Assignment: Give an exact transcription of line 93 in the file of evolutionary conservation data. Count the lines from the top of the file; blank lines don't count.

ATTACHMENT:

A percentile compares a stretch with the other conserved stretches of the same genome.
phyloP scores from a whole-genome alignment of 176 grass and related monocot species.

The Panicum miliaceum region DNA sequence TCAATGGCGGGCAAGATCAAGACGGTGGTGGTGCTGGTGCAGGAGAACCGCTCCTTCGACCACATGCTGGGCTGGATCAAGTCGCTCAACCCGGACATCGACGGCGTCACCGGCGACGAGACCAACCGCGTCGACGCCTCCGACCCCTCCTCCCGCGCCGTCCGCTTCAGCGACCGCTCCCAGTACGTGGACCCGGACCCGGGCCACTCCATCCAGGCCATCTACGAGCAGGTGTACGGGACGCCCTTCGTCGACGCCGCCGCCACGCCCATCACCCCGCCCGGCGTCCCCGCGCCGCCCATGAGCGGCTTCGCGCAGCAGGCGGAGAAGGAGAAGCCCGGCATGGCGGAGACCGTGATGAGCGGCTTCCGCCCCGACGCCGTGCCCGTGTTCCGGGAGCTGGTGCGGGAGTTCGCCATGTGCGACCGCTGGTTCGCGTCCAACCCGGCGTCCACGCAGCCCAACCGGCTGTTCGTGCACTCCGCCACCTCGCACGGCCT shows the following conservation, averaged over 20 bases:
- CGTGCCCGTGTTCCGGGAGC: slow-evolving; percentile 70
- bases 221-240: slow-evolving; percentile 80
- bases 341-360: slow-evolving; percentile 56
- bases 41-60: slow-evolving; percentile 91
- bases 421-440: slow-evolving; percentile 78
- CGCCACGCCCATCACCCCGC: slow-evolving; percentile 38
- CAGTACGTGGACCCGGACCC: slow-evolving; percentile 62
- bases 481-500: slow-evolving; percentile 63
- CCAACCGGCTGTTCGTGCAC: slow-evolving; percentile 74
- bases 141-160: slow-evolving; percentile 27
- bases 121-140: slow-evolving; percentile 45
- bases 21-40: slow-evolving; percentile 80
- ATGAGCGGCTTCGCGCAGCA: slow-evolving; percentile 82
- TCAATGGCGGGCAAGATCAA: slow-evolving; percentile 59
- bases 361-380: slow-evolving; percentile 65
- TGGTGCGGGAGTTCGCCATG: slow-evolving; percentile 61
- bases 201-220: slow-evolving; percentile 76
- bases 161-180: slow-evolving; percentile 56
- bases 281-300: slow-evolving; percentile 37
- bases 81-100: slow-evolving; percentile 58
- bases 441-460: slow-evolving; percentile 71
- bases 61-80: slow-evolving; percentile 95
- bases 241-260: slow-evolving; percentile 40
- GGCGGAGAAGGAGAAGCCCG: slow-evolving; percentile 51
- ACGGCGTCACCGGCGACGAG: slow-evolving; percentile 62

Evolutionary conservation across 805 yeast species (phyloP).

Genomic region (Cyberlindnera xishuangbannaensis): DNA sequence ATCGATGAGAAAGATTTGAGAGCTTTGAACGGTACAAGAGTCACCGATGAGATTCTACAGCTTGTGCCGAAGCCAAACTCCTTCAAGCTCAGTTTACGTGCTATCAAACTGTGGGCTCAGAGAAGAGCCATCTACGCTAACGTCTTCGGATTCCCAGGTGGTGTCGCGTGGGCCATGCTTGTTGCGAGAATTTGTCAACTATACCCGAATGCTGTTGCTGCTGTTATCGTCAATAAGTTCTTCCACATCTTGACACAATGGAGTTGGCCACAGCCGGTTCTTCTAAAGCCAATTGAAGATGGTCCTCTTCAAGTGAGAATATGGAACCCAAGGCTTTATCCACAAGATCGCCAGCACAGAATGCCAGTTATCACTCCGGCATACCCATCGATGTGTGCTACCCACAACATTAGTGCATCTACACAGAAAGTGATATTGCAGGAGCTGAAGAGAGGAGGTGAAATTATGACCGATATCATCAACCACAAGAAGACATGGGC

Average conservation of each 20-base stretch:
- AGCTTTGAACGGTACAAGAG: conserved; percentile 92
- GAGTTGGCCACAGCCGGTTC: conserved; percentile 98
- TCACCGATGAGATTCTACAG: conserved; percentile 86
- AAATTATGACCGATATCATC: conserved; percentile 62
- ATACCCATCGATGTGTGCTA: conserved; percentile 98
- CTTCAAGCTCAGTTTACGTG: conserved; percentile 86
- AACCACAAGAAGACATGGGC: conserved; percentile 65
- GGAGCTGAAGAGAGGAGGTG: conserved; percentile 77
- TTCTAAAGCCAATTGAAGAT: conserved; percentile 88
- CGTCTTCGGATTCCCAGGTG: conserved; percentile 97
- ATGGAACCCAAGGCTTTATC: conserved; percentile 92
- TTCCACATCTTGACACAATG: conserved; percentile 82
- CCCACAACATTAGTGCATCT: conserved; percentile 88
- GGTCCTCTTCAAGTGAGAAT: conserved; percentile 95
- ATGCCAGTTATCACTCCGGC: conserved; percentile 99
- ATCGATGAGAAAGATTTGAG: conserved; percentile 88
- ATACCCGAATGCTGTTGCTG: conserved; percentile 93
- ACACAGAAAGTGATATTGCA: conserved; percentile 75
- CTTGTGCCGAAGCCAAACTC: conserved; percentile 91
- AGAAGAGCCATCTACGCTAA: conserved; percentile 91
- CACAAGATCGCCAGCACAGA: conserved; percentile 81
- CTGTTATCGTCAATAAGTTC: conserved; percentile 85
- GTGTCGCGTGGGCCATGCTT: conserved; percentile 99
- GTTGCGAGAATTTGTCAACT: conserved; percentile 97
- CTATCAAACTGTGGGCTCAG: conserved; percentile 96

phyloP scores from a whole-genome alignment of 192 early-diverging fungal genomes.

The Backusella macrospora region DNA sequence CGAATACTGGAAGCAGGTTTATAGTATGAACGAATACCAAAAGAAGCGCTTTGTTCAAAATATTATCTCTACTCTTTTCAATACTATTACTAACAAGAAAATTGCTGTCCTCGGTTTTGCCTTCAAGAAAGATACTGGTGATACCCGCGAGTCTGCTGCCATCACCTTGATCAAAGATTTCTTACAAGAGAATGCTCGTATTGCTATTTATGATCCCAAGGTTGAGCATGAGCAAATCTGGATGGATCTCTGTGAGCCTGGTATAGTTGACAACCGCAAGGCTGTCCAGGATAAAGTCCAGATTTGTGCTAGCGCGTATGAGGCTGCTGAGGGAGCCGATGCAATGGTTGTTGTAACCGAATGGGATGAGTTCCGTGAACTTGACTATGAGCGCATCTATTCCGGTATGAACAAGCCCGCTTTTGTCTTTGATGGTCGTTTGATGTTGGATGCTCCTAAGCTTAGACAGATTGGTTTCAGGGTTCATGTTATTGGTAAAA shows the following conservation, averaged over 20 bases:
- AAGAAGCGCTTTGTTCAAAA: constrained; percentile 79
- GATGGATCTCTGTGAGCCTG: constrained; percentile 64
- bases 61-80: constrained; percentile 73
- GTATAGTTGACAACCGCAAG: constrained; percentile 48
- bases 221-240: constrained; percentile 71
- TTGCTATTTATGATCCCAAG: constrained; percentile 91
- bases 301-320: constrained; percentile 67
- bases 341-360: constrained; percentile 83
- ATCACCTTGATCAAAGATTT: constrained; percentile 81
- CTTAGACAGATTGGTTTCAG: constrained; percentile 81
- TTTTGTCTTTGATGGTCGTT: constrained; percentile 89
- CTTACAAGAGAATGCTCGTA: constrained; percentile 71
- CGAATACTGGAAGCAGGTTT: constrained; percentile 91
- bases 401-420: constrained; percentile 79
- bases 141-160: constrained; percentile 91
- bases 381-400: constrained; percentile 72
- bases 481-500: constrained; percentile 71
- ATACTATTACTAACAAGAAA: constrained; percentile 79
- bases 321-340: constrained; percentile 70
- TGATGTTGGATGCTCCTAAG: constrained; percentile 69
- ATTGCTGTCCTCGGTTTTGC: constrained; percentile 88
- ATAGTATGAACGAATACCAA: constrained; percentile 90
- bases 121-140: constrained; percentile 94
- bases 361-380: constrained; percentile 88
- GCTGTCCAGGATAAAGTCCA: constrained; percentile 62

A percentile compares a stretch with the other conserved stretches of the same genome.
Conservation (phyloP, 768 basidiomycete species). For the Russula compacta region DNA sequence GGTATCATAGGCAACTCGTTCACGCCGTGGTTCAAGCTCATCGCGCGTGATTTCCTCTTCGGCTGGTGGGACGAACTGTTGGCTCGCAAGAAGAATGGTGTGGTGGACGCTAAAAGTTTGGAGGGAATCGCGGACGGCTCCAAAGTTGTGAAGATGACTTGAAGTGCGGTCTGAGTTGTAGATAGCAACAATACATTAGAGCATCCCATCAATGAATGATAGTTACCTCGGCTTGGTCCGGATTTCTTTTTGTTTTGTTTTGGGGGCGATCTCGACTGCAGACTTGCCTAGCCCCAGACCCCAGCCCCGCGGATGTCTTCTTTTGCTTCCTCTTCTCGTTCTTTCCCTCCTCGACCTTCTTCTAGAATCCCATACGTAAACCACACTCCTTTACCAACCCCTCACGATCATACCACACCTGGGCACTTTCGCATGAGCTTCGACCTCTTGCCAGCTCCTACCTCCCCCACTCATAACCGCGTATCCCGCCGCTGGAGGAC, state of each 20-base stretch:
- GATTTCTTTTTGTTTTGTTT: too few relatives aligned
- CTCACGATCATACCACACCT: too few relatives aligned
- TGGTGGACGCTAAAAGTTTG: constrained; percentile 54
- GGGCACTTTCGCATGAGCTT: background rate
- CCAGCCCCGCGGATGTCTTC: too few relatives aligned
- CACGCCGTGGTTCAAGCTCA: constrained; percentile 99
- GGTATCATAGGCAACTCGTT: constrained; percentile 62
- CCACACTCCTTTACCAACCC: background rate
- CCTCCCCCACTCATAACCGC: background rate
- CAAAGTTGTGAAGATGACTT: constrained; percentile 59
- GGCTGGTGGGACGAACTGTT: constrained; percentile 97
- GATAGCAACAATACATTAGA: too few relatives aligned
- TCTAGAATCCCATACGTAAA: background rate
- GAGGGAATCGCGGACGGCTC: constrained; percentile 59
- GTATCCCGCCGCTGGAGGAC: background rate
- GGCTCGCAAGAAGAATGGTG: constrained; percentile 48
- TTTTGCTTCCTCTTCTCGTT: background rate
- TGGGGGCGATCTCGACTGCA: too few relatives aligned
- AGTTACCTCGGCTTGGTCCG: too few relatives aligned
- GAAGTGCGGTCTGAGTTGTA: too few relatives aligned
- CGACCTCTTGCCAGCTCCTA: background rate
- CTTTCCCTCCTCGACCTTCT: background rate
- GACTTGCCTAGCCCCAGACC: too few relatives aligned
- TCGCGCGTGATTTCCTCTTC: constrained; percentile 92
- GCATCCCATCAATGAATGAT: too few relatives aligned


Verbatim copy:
- CCACACTCCTTTACCAACCC: background rate